Closing down prep schools another poor education policy decision

As the main opposition Republican People’s Party (CHP) has filed an appeal with the Constitutional Court to annul a controversial law shutting down Turkey’s private prep schools or “dershanes,” this week’s guest for Monday Talk says the government’s decision to close down these preparatory courses has not been wise, just like some other educational policy decisions.

“The evidence says that going to prep schools increases a student’s probability of entering university by 10 percent. This might mean a huge difference for a student. The second finding is that sending a student to a prep school is a big financial burden on a family. Third, if a child does well in school, the family of the student tries to find financial ways to send the student to a prep school; this and the first finding tell us that disadvantaged children can socially move upward if they go to prep schools. If you put all of this together, we are not convinced that shutting down prep schools will either improve quality of education in Turkey or increase educational equality,” said Batuhan Aydagül, director of the Education Reform Initiative (ERI or Egitim Reformu Girişimi, ERG).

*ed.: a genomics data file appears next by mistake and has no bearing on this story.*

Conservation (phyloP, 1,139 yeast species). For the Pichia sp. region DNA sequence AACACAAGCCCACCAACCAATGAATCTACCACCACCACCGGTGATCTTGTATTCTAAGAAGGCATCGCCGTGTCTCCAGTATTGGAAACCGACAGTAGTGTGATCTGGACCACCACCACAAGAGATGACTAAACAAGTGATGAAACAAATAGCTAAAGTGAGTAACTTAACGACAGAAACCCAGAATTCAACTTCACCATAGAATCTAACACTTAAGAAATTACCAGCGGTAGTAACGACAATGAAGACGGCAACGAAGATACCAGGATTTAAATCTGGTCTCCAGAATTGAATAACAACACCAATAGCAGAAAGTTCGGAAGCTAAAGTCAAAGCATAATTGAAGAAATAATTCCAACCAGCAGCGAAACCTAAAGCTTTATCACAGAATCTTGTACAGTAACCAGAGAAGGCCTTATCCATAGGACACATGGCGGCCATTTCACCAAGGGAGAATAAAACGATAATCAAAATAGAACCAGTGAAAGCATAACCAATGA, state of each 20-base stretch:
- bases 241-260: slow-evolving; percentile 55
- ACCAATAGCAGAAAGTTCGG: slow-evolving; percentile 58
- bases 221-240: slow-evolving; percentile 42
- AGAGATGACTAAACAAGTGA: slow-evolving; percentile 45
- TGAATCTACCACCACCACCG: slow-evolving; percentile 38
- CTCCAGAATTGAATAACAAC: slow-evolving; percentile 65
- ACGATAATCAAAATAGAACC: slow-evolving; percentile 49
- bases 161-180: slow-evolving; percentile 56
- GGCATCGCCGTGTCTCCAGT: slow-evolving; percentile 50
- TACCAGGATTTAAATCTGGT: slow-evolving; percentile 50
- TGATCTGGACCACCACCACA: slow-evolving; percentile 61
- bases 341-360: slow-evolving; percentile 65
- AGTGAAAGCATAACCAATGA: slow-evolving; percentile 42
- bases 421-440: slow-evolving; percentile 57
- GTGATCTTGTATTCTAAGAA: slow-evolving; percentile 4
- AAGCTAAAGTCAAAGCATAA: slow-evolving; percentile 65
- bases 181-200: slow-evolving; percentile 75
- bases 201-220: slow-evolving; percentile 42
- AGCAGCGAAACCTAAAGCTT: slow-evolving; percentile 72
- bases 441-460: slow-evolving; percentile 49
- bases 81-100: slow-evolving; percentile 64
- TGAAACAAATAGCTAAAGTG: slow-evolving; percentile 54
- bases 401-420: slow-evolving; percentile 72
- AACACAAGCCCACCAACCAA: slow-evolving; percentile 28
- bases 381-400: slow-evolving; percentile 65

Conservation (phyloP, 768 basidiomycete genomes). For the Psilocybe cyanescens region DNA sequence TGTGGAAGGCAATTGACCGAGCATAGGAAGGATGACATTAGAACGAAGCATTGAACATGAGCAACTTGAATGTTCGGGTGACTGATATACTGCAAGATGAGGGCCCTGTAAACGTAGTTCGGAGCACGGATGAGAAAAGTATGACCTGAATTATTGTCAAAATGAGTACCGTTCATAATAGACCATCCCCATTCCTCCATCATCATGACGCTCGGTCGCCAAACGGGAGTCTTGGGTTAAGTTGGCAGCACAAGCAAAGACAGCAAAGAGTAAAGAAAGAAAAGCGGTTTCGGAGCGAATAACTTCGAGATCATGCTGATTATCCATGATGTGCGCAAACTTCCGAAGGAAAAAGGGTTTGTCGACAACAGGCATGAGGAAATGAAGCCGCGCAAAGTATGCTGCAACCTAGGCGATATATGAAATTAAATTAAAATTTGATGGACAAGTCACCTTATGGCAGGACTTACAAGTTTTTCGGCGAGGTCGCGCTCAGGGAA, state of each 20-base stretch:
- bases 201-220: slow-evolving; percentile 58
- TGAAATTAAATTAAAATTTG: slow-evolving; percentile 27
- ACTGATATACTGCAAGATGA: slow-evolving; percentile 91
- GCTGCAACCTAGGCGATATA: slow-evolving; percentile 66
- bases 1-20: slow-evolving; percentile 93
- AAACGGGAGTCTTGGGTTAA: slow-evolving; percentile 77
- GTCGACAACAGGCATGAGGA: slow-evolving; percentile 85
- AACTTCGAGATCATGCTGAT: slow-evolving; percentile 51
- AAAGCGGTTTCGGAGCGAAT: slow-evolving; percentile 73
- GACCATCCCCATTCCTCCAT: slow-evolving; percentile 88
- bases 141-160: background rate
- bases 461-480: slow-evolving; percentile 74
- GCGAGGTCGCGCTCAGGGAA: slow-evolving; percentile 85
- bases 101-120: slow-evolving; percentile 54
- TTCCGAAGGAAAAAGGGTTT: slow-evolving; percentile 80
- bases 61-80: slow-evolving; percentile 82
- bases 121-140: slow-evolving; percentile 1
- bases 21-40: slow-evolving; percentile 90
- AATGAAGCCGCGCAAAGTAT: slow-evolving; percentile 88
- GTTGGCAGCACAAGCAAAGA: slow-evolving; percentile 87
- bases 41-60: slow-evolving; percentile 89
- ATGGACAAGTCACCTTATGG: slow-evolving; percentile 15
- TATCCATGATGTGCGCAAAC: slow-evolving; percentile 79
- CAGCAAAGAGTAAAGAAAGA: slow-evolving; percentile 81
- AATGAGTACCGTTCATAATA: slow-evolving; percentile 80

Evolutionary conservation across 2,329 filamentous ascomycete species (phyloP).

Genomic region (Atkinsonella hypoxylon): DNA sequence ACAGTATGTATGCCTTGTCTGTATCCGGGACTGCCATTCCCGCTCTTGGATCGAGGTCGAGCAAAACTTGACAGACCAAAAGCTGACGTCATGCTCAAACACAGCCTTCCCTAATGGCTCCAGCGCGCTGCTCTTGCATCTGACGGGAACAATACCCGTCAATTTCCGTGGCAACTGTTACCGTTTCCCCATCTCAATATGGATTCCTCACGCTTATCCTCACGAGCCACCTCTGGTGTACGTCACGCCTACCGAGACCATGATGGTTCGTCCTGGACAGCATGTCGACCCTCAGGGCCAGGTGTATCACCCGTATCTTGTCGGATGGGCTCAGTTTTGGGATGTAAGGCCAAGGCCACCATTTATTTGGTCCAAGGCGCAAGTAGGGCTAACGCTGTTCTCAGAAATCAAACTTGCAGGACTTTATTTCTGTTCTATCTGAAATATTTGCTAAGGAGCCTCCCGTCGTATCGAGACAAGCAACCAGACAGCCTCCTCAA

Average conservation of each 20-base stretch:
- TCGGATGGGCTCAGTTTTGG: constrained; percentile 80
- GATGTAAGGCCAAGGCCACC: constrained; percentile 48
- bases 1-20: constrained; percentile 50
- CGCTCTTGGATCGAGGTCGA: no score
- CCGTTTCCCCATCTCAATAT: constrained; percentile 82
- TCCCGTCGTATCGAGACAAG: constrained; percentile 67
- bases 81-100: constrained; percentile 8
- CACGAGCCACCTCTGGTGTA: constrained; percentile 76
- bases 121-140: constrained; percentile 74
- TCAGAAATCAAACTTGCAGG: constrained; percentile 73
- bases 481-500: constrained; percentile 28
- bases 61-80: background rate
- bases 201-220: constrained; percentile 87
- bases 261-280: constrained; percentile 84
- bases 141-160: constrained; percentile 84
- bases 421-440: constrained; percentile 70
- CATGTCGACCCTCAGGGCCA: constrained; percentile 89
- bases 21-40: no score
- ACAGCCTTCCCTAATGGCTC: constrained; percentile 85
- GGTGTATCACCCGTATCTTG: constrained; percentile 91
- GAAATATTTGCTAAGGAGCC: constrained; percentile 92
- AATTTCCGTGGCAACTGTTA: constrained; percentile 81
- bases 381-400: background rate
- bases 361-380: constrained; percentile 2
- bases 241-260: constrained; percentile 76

In a surprise move, the ruling Justice and Development Party (AK Party) decided in November of last year to close down the prep schools, stirring a massive debate. These schools, with their affordable fees, are regarded by mostly middle or low-income families as an equalizer of educational opportunities. The AK Party’s bill was put to a vote and passed by Parliament on March 7, and signed into law by President Abdullah Gül on March 12. The law states that prep schools will be allowed to operate until Sept. 1, 2015, and all preparatory courses will be shut down after this date.